Sunday, October 7, 2018

Review: Tiny Dungeon 2e

After reading Eorathril and For Coin & Blood, Gallant Knight Games has really become a publisher I respect for their OSR work. Seriously, they do OSR right. But I wanted to take a look at what I regard as their flagship product Tiny Dungeon, Second Edition. I was completely unfamiliar with the product and was sent a complimentary digital copy.

TD2e clocks in at a smidge over 200 digest-sized pages. Like other GKG products, the black and white interior is cleanly laid out and easy on the eyes. Billing itself as a rules light, fast playing, fast running fantasy RPG, I immediately started comparing it to White Box and my own Untold Adventures. Let me say this right off the bat: Tiny Dungeon is an entirely different beast. It's rules light, certainly. It is absolutely a fantasy RPG. But I'm reluctant to call it OSR simply because it blends classic and modern trends in gaming to create a unique beast that I think has a certain level of universal appeal.

This is a game that runs at lightning speed, yet somehow manages not to sacrifice much in the way of character depth and breadth of concept availability. Character creation is simple. You choose a Heritage, three Traits, a Weapon Group, a Family Trade, and a Belief. It works like this:

  • Heritage: In other games this would be your "race," but by choosing a different terminology, TD2e allows you to design things like multiple kinds of subraces while still having them all be different species. The core book has a surprisingly diverse list of races. From your standard things like Humans and elves (which TD2e accurately calls Fey), to Treefolk and Goblins, there's implications of a rich fantasy setting right at your finger tips.
  • Traits: These are the bread and butter of your character that really define what they do. These would be considered classes or professions in other games. Things like Alchemist, Berserker, and Shield Bearer. All PCs get to select three of them, allowing you to blend several elements into a truly unique character. Each Trait provides a brief example of the benefits it provides -- often this is Advantage on a specific task, but we'll get to Advantage and Disadvantage later (and no, it's not like 5e).
  • Family Trade: This is both a kind of profession and a hint at your character's past. There is no defined list, but you could have a trade like "Blacksmith" or "Street Beggar," or "Orphaned Noble." Basically in a situation where your Trade comes into play you again gain Advantage.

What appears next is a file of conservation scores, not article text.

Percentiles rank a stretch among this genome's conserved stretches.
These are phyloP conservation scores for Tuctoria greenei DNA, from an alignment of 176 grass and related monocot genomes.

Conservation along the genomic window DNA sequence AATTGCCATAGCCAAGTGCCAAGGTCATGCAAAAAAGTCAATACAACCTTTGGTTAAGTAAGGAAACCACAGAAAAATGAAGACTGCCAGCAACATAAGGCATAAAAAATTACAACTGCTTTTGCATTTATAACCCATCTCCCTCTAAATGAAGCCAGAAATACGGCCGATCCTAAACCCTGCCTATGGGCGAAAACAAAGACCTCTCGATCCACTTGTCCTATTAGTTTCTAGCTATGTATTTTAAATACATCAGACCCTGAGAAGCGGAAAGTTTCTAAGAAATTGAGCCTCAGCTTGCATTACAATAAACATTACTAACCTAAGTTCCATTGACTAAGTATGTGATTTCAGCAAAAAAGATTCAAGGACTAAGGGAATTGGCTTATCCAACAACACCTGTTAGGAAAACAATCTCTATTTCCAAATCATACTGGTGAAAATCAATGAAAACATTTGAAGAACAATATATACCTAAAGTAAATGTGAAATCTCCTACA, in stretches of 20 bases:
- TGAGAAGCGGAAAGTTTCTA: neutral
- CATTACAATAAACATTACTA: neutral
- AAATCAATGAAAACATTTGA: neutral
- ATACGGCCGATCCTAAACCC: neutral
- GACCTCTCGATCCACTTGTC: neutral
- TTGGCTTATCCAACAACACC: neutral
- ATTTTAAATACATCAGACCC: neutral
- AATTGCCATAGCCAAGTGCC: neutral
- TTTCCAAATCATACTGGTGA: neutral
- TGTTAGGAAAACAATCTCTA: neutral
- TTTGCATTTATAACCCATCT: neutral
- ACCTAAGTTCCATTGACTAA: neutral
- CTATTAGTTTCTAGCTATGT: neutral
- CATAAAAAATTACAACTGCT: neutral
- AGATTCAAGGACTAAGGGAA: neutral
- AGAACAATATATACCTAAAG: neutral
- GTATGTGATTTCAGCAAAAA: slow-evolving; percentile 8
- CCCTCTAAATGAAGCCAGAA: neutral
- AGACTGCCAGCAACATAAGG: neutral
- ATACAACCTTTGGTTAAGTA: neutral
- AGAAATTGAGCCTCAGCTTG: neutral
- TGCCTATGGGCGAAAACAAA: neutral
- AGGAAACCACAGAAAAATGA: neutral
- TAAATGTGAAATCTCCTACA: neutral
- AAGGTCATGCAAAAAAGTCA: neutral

• Belief: Belief is not, as an OSR grog like me is used to, akin to alignment. It's a core tenant your character lives by. Something that rings true to them deep down in their soul. It might be "I'll always find a diplomatic solution" or "I'll avenge the death of my brother, no matter the cost." It is primarily a roleplaying tool, but can have game impact in certain circumstances.


Playing the game is very simple. The core game runs on the concept of making "Tests." A Test is simply rolling 2d6. If you score a 5 or 6 on either die, you succeed. When you have Advantage you roll 3d6. Disadvantage reduces the dice rolled to 1d6. Again, get a 5 or 6 and you succeeded. That is, literally, 90% of the game's rules. It's clean, clear, and easy to learn. Combat? Just another Test. Climbing a rock wall? That's a Test. Not bleeding out all over the floor after a grievous wound? Yeah, that's a Test.

That's not to say that combat in TD2e is boring or simply a roll off. The author has added simple rules for evasion, focusing your attack, movement, and other staples that flow perfectly with game's core design. It's as robust as any OSR game I've read. For simplicity's sake, unless otherwise stated, all attacks do a single point of damage. But, given that most characters have between 4 and 8 hit points that makes this a lot deadlier than one would think at first glance.

Magic is not handled with a large chart of spells. Instead, Traits (as noted above) determine your character's magical capacity, if any. This keeps the game from being bogged down in lists and charts and allows players to have a spellcaster that's thematically appropriate. There are some example magical disciplines in the book, but they are optional. It's all left to be very narrative and I think that's a good thing.

Gear and Equipment is pretty simply defined. You start with an Adventurer's Kit and a few other items. Anything else you want? Talk with the GM. There are rules for tracking encumbrance and ammo and the like, but these are both abstracted and even as an abstracted concept they're very streamlined and designed not to hinder quick play.

While TD2e includes enough monsters to run a full campaign in the core book, what's more important is that it rightfully recognizes the concept of a monster as simple window dressing for something that's a threat to the players. As such, instead of bloating it's page count with a hundred beasties and baddies, it lists monster categories in a measurement of how likely they are to threaten the player characters and how much of a risk it is to face them in combat. This is pretty damned genius to me, because it lets you describe a monster as you, the GM, see feet and secretly allow a large and nasty hobgoblin to effectively have the same stats as a hatchling dragon -- all without the suspension of disbelief ever being broken.